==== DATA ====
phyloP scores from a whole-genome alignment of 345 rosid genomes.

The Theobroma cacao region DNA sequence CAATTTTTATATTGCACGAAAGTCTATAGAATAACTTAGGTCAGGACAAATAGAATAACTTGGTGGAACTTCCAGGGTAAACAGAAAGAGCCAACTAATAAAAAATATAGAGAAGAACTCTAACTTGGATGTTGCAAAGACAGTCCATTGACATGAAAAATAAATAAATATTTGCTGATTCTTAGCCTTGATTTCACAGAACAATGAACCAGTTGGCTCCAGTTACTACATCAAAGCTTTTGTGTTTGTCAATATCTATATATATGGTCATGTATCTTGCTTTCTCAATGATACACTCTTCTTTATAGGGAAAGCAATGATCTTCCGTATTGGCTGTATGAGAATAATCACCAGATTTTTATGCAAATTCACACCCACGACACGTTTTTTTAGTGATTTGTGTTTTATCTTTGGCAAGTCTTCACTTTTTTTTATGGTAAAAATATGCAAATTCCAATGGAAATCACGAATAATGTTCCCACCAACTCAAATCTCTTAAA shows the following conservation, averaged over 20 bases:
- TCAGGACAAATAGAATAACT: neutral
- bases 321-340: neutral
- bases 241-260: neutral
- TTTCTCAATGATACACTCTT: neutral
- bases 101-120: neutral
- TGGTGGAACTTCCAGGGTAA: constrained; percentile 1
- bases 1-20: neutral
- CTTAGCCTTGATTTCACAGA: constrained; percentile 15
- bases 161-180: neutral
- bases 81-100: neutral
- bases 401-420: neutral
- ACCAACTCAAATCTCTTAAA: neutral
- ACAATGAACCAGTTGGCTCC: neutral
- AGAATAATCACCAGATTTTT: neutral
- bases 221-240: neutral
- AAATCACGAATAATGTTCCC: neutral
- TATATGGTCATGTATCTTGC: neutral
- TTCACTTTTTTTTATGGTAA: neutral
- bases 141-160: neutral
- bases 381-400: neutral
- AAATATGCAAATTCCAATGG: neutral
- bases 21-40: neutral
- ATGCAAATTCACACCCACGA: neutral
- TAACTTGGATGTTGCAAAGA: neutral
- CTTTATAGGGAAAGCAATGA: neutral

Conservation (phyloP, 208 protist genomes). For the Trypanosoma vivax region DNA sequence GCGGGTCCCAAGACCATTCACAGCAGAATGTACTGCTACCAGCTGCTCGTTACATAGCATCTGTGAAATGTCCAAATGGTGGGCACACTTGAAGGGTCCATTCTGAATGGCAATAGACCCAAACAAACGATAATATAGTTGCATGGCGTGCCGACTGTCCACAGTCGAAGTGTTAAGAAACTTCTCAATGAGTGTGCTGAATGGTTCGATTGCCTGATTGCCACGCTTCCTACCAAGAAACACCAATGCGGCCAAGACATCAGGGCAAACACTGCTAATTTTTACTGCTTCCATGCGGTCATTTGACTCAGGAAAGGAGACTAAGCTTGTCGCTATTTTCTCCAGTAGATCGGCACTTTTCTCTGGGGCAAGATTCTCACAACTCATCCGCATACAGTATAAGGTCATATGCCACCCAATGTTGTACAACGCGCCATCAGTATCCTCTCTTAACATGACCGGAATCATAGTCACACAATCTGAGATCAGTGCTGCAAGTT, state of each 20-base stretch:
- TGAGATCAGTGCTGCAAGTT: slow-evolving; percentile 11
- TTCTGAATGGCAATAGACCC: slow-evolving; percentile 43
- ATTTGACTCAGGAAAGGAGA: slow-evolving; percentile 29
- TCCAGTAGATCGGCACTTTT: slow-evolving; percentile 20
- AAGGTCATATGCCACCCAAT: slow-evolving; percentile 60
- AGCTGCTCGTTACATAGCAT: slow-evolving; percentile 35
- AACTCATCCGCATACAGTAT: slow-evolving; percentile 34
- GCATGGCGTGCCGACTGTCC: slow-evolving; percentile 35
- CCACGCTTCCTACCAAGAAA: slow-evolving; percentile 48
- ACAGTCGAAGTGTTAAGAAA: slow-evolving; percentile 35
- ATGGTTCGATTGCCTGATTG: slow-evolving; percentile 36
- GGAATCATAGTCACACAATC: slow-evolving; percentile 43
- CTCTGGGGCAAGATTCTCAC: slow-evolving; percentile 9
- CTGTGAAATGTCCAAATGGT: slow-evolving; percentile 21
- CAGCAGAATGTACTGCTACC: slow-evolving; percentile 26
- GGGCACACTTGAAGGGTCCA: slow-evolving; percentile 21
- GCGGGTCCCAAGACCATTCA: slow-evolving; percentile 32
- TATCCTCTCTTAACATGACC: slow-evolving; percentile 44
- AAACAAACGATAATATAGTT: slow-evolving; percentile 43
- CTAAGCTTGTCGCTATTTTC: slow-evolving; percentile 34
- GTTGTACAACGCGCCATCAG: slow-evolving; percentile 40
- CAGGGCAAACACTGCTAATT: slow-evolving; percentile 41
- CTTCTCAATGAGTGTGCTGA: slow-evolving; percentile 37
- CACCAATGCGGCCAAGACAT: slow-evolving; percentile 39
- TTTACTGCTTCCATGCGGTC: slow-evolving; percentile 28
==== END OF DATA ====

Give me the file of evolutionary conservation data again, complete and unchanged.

phyloP scores from a whole-genome alignment of 345 rosid genomes.

The Theobroma cacao region DNA sequence CAATTTTTATATTGCACGAAAGTCTATAGAATAACTTAGGTCAGGACAAATAGAATAACTTGGTGGAACTTCCAGGGTAAACAGAAAGAGCCAACTAATAAAAAATATAGAGAAGAACTCTAACTTGGATGTTGCAAAGACAGTCCATTGACATGAAAAATAAATAAATATTTGCTGATTCTTAGCCTTGATTTCACAGAACAATGAACCAGTTGGCTCCAGTTACTACATCAAAGCTTTTGTGTTTGTCAATATCTATATATATGGTCATGTATCTTGCTTTCTCAATGATACACTCTTCTTTATAGGGAAAGCAATGATCTTCCGTATTGGCTGTATGAGAATAATCACCAGATTTTTATGCAAATTCACACCCACGACACGTTTTTTTAGTGATTTGTGTTTTATCTTTGGCAAGTCTTCACTTTTTTTTATGGTAAAAATATGCAAATTCCAATGGAAATCACGAATAATGTTCCCACCAACTCAAATCTCTTAAA shows the following conservation, averaged over 20 bases:
- TCAGGACAAATAGAATAACT: neutral
- bases 321-340: neutral
- bases 241-260: neutral
- TTTCTCAATGATACACTCTT: neutral
- bases 101-120: neutral
- TGGTGGAACTTCCAGGGTAA: constrained; percentile 1
- bases 1-20: neutral
- CTTAGCCTTGATTTCACAGA: constrained; percentile 15
- bases 161-180: neutral
- bases 81-100: neutral
- bases 401-420: neutral
- ACCAACTCAAATCTCTTAAA: neutral
- ACAATGAACCAGTTGGCTCC: neutral
- AGAATAATCACCAGATTTTT: neutral
- bases 221-240: neutral
- AAATCACGAATAATGTTCCC: neutral
- TATATGGTCATGTATCTTGC: neutral
- TTCACTTTTTTTTATGGTAA: neutral
- bases 141-160: neutral
- bases 381-400: neutral
- AAATATGCAAATTCCAATGG: neutral
- bases 21-40: neutral
- ATGCAAATTCACACCCACGA: neutral
- TAACTTGGATGTTGCAAAGA: neutral
- CTTTATAGGGAAAGCAATGA: neutral

Conservation (phyloP, 208 protist genomes). For the Trypanosoma vivax region DNA sequence GCGGGTCCCAAGACCATTCACAGCAGAATGTACTGCTACCAGCTGCTCGTTACATAGCATCTGTGAAATGTCCAAATGGTGGGCACACTTGAAGGGTCCATTCTGAATGGCAATAGACCCAAACAAACGATAATATAGTTGCATGGCGTGCCGACTGTCCACAGTCGAAGTGTTAAGAAACTTCTCAATGAGTGTGCTGAATGGTTCGATTGCCTGATTGCCACGCTTCCTACCAAGAAACACCAATGCGGCCAAGACATCAGGGCAAACACTGCTAATTTTTACTGCTTCCATGCGGTCATTTGACTCAGGAAAGGAGACTAAGCTTGTCGCTATTTTCTCCAGTAGATCGGCACTTTTCTCTGGGGCAAGATTCTCACAACTCATCCGCATACAGTATAAGGTCATATGCCACCCAATGTTGTACAACGCGCCATCAGTATCCTCTCTTAACATGACCGGAATCATAGTCACACAATCTGAGATCAGTGCTGCAAGTT, state of each 20-base stretch:
- TGAGATCAGTGCTGCAAGTT: slow-evolving; percentile 11
- TTCTGAATGGCAATAGACCC: slow-evolving; percentile 43
- ATTTGACTCAGGAAAGGAGA: slow-evolving; percentile 29
- TCCAGTAGATCGGCACTTTT: slow-evolving; percentile 20
- AAGGTCATATGCCACCCAAT: slow-evolving; percentile 60
- AGCTGCTCGTTACATAGCAT: slow-evolving; percentile 35
- AACTCATCCGCATACAGTAT: slow-evolving; percentile 34
- GCATGGCGTGCCGACTGTCC: slow-evolving; percentile 35
- CCACGCTTCCTACCAAGAAA: slow-evolving; percentile 48
- ACAGTCGAAGTGTTAAGAAA: slow-evolving; percentile 35
- ATGGTTCGATTGCCTGATTG: slow-evolving; percentile 36
- GGAATCATAGTCACACAATC: slow-evolving; percentile 43
- CTCTGGGGCAAGATTCTCAC: slow-evolving; percentile 9
- CTGTGAAATGTCCAAATGGT: slow-evolving; percentile 21
- CAGCAGAATGTACTGCTACC: slow-evolving; percentile 26
- GGGCACACTTGAAGGGTCCA: slow-evolving; percentile 21
- GCGGGTCCCAAGACCATTCA: slow-evolving; percentile 32
- TATCCTCTCTTAACATGACC: slow-evolving; percentile 44
- AAACAAACGATAATATAGTT: slow-evolving; percentile 43
- CTAAGCTTGTCGCTATTTTC: slow-evolving; percentile 34
- GTTGTACAACGCGCCATCAG: slow-evolving; percentile 40
- CAGGGCAAACACTGCTAATT: slow-evolving; percentile 41
- CTTCTCAATGAGTGTGCTGA: slow-evolving; percentile 37
- CACCAATGCGGCCAAGACAT: slow-evolving; percentile 39
- TTTACTGCTTCCATGCGGTC: slow-evolving; percentile 28